Extension to the right to request flexible working
As we highlighted in our May Employment Newsletter, legislation that came into force on 30th June 2014 has extended the right to request flexible working to any employee who has 26 weeks’ continuous employment with their current employer.
Previously, only employees who had children under 17 (or 18 if the child was disabled) or cared for an adult had the statutory right to request flexible working.
We will shortly be publishing a Guidance Note which covers the changes to the flexible working regime in full. In the meantime, if you require any advice on how to deal with a flexible working request or would like us to update your flexible working policy please contact one of our Employment Group.
Contractual disciplinary procedure does not allow for an increase in sanctions on appeal
In a recent case the Court of Appeal has upheld the High Court’s decision that an employer could not impose an increased disciplinary sanction on an employee who had appealed as it was not explicitly set out in the employer’s disciplinary procedure that the employer had the right to do so.
Employers are required to provide employees with a written statement of the main terms of their employment. This must include details of the disciplinary rules and procedures, or refer to an easily accessible document, e.g. an employee handbook, which contains the rules and procedures.
In this case, the employee was found guilty of misconduct and was issued with a written warning. The employee then appealed. An internal appeal panel reviewed the evidence and upheld the allegations of misconduct. The employer informed the employee that it would then consider what sanctions would be applied. The employee then withdrew her appeal and applied to the High Court for an injunction to prevent her employer increasing her sanction to dismissal.
The High Court held that the employer did not have the right to increase the sanction as it was not set out in the employment contract or disciplinary procedure. The employer appealed.
The Court of Appeal dismissed the appeal based on the fact that the disciplinary rules and procedure did not explicitly give the employer a right to increase the sanctions on appeal.
The employer’s procedure gave an employee a right of appeal against a warning or a dismissal and there was no further right to appeal. It also explicitly referred to the ACAS Code.
The Court of Appeal held that would seem unfair to allow an employee to appeal against a warning but then not be permitted to appeal against the more serious sanction of dismissal if it was increased. In addition, the ACAS Code expressly states that an appeal should not result in an increase in sanction.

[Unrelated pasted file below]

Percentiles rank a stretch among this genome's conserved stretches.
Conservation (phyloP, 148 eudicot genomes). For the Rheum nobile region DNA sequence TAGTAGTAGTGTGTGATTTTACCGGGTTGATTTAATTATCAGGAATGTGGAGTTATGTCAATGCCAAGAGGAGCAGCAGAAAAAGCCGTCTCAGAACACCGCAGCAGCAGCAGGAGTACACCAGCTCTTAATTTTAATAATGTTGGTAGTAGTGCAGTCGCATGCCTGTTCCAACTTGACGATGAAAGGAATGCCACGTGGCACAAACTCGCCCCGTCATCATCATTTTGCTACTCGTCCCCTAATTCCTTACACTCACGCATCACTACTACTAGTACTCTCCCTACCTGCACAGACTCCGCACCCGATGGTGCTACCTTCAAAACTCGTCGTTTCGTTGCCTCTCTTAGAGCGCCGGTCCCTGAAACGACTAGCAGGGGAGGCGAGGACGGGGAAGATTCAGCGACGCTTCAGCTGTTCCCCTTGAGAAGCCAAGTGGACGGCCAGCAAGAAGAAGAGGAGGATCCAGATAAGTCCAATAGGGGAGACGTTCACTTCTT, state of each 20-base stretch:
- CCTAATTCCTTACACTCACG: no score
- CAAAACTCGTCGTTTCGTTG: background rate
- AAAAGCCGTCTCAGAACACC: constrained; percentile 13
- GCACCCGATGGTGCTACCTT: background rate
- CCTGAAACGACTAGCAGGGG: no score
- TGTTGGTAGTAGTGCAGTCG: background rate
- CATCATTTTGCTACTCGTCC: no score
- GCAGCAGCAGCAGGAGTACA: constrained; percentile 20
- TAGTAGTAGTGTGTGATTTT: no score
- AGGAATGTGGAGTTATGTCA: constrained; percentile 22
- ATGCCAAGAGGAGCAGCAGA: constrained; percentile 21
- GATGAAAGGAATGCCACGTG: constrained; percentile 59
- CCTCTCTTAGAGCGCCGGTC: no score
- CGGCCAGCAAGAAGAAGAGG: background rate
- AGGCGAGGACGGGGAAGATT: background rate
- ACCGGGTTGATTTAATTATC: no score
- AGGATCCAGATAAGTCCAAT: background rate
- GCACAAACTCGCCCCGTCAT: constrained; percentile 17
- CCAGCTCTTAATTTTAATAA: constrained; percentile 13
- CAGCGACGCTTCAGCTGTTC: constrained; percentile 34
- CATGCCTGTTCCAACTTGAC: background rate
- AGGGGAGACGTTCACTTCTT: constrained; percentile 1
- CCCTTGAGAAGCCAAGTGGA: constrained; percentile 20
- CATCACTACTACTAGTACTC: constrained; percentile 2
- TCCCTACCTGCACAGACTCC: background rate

This case is a good reminder that, as an employer, if you have a disciplinary procedure in place you must follow it. If you do want the right to increase the sanctions on appeal, this must be expressly set out in your disciplinary policy and/or procedure.
Court was wrong to enforce a restrictive covenant that was badly drafted
In our May Employment Newsletter (https://abg-law.com/abg-employment-newsletter-may-2014/) we included details of a case in which the High Court read words into a restrictive covenant in an employment contract in order to achieve a commercially sensible result as a literal reading of the restrictive covenant would not have provided the employer with any protection.
This decision has now been overturned by the Court of Appeal. The Court of Appeal rejected the idea that the clause was an ambiguous clause that led to an absurd result. It was not an error in drafting; it was just that the employer had not given careful enough consideration to the effect of the wording used.
This case illustrates the need for careful consideration of the intention and effect when drafting a restrictive covenant.
Mistake as to rate of pay contained in a letter from HR could bind employer
In a recent case, the EAT has considered whether an employer should be bound by rates of pay that were set out in a letter sent from a HR officer to employees.
If a contract is to be enforceable it must be made by people who have the requisite authority to bind the parties. A contract entered into by an agent would normally be enforceable if the agent had the authority to bind the principal.
In this case, a group of employees appealed against a variation in pay which was to their detriment. The employer heard the appeal but did not inform the employees of the outcome or change their pay. The employees raised a grievance.
The employer then authorised a HR officer to communicate the outcome to the employees. The HR advisor wrote to the employees and informed them that their pay would be increased by two pay grades. This was incorrect.
The employees’ pay did not increase and they brought a claim for unlawful deductions.
The Employment Tribunal dismissed the claim and held that the letter from the HR officer was not a contractual document. The employees appealed.
The EAT upheld the appeal on the basis that the HR officer was held out by the employer as someone who was authorised to communicate the outcome of the grievance to the employees. The HR officer did have authority from the employer and therefore the letter was a contractual document.
This case is a good reminder that information communicated to employees on behalf of the employer (whether by Directors, Managers, HR officers etc.) may be binding on the employer, regardless of whether it is correct. Therefore, it is important to ensure that all information communicated to employees is correct and that whoever is communicating the information has the requisite authority to do so.
The comments in this note are of a general nature only. Full advice should be sought on any specific problems.